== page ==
The planet is identical to Earth except for one twist. It is not axially rotated but has an elliptical orbit, causing longer, planetwide winters.

I would just like to ask what the width of the habitable band of this planet is. Is it similar to the width of the equator or is it entirely different?


It would depend on the eccentricity of the orbit and the size of the orbit. So there are a number of orbital possibilities to consider. The problem even more complex because of a number of other variables such as the location of continental land masses and ocean currents which greatly effect the distribution of heat.

Assuming a sidereal period the same as that of Earth an eccentricity of 0.3 – 0.6 might be feasible as modelling* shows there would still be areas of oceans clear of ice. Although modelled for slow rotation atmospheric circulation and ocean current can redistribute a large amount of heat as can be seen from the Gulf Stream.

The Polar Regions on Earth have 6 months of darkness every year but the temperature does not continually fall day on day. It gets very cold but the climate is considerably moderated by the atmosphere.

*See reference below Section 4.1.1 and also table 3 and figure 4.

“At apastron, the effects of ocean thermal inertia and deviations from strict synchronous rotation combine to shift the warm, ice-free region away from the sub-stellar point. For e = 0.3 and slow rotation, the ice-free region straddles the day–night line at apastron; for e = 0.6 and slow rotation, the ice-free region is actually on the night side of the planet at apastron while the day side is ice-covered and has a secondary temperature maximum of about −20°C at the sub-stellar point.” (4.1.1)


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Tidally Locked and no Axial rotation are not quite the same thing.

A planet with no axial rotation would not have a habitable zone.

No rotation means that it will experience a day/night cycle as long a year.

The tidally locked moons experiences something similar to this. Our moon which has days about 27 times as long as an Earth day experiences nearly 300°C of variation between night and day; so, a world with days that are 365 Earth days long would probably be at least as bad.

Even if your orbit is really elliptical to keep it warmer at night and colder during the day. You'd still have the intense day time heat on the other side of the world from you which would inevitably boil away any atmosphere and hydrosphere the planet tries to form meaning that even if you use an elliptical orbit to fix the temperature issues, there would be no air or water to sustain life.

A planet that is tidally locked to the sun has a radial instead of lateral climate gradient.

This means that the tropical zone will be just the part centered toward the sun and any direction you go away from that point will fade into the arctic zone, and the whole dark side of the planet will be subarctic.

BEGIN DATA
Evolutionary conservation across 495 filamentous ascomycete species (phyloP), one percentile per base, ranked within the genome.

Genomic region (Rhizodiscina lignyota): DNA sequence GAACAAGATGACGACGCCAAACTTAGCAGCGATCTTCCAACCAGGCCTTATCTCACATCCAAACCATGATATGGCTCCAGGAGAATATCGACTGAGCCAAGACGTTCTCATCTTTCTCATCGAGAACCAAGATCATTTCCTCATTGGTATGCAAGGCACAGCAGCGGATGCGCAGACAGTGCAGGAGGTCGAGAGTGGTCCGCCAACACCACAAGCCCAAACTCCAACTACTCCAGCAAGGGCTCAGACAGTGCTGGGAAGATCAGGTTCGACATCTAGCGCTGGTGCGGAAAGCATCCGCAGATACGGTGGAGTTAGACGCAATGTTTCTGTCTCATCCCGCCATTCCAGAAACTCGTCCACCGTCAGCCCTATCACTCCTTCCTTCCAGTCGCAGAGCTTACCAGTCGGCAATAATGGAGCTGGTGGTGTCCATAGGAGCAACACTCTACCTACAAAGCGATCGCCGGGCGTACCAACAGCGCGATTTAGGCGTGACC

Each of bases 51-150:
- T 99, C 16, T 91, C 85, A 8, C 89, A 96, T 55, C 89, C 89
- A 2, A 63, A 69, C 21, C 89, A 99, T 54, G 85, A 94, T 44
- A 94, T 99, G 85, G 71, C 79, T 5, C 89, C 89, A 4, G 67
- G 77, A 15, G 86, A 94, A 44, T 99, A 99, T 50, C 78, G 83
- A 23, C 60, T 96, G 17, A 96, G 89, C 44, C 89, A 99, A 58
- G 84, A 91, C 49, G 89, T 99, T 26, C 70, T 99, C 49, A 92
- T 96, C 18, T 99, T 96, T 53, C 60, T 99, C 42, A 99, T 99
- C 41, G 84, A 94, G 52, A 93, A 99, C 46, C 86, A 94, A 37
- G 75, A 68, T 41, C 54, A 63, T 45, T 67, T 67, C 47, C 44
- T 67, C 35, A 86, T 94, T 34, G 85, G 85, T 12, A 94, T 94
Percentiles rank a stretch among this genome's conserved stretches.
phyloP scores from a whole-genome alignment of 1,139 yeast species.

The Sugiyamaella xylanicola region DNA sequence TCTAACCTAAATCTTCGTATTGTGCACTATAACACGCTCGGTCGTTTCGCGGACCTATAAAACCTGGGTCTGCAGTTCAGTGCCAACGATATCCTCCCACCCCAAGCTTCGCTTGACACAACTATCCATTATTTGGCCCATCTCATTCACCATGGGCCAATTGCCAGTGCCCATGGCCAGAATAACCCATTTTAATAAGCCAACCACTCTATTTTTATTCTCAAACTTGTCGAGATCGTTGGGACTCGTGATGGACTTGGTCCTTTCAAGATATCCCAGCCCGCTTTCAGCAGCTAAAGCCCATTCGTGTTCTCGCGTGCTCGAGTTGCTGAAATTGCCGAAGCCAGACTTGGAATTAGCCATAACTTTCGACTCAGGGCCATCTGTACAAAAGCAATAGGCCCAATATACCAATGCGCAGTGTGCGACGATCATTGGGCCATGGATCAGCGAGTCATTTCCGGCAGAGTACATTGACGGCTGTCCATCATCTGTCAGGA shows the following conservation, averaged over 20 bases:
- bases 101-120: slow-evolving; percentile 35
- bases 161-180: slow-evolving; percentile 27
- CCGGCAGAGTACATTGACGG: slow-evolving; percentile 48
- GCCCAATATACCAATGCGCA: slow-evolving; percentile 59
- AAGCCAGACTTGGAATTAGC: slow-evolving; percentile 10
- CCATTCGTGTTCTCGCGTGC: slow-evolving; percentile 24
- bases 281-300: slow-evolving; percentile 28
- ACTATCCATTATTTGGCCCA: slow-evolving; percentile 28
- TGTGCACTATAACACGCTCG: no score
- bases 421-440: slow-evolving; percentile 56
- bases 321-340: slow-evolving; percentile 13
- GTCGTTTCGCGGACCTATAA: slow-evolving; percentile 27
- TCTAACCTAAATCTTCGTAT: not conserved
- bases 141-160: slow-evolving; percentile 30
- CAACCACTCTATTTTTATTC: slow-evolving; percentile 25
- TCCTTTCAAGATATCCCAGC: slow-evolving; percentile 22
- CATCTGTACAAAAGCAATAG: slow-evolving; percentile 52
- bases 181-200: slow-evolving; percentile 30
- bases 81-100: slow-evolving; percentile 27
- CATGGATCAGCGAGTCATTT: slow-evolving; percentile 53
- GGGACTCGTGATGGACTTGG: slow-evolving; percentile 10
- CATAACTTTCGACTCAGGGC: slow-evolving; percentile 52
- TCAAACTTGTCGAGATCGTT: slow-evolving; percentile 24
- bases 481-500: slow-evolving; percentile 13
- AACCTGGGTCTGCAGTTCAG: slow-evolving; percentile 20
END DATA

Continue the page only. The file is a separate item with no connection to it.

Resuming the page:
If you are at 1 AU with a sun like star, you will have the same issue I brought up in no axial rotation problem where in the tropical zone would get so hot that your atmosphere and hydrosphere would boil off making this an entirely uninhabitable world; so, you will need this planet to be much farther from the sun to have any habitable zone at all. At pi^2 AU (an orbital radius slightly greater than that of saturn) the sun's apparent luminosity will be cut in half. This means, that at this distance the tropical zone would average out to the temperature of Earth's tropical zone, and you would create a habitable area much smaller than Earth's that radiates out from there. Because of atmospheric mechanics exchanging hot and cold air with the dark side of your world, you could probably get away with a bit closer than this, but I don't even know where to start modeling that out; so, let's just say for simplicity that you need about 9AU .

This may create the unintended consequence of years lasting about 25-30 Earth years, but using a dimmer star than our own may help you contract the orbital distance enough to offset this if really long years is a problem in your setting.

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So, to answer your question as asked, your planet will not have a habitable zone, but with the right adjustments to the star and orbital radius, it could.

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    $\begingroup$ Is it possible you're missing a couple points here? A tidally locked world doesn't have days, it only has an immobile dark side and day side. So at least there's some consistency in geographical temperature distrubution. Also, the world's orbital distance need not match Earth's (in fact, it has to be different if it's elliptical enough to cause "seasons"). Finally, I was under the impression (though not certain!) that having enough ocean was supposed to be able to diffuse enough heat around a tidally locked planet to stop the night side atmosphere from freezing...? $\endgroup$ – Qami May 28 at 14:27
  • $\begingroup$ @Qami It wouldn't have days but from what I've understood on some minor research, there is a sort of 'goldilocks zone' in a part of the planet where the hot side transitions to the cold side. Please correct me if I'm wrong :) $\endgroup$ – Mister Onion May 28 at 14:58
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    $\begingroup$ The poles on Earth do not see the sun for 6 months of the year and are in darkness. They get very cold but the temperature is moderated by the atmosphere and oceans (unlike the Moon) $\endgroup$ – Slarty May 28 at 15:00
  • $\begingroup$ Derp! I read "not axially rotated" and took this to mean no rotation, and missed the obvious "tidally locked" part in the title. I will amend accordingly. $\endgroup$ – Nosajimiki May 28 at 15:14
  • $\begingroup$ @MisterOnion Updated answer, sorry about that. $\endgroup$ – Nosajimiki May 28 at 16:15

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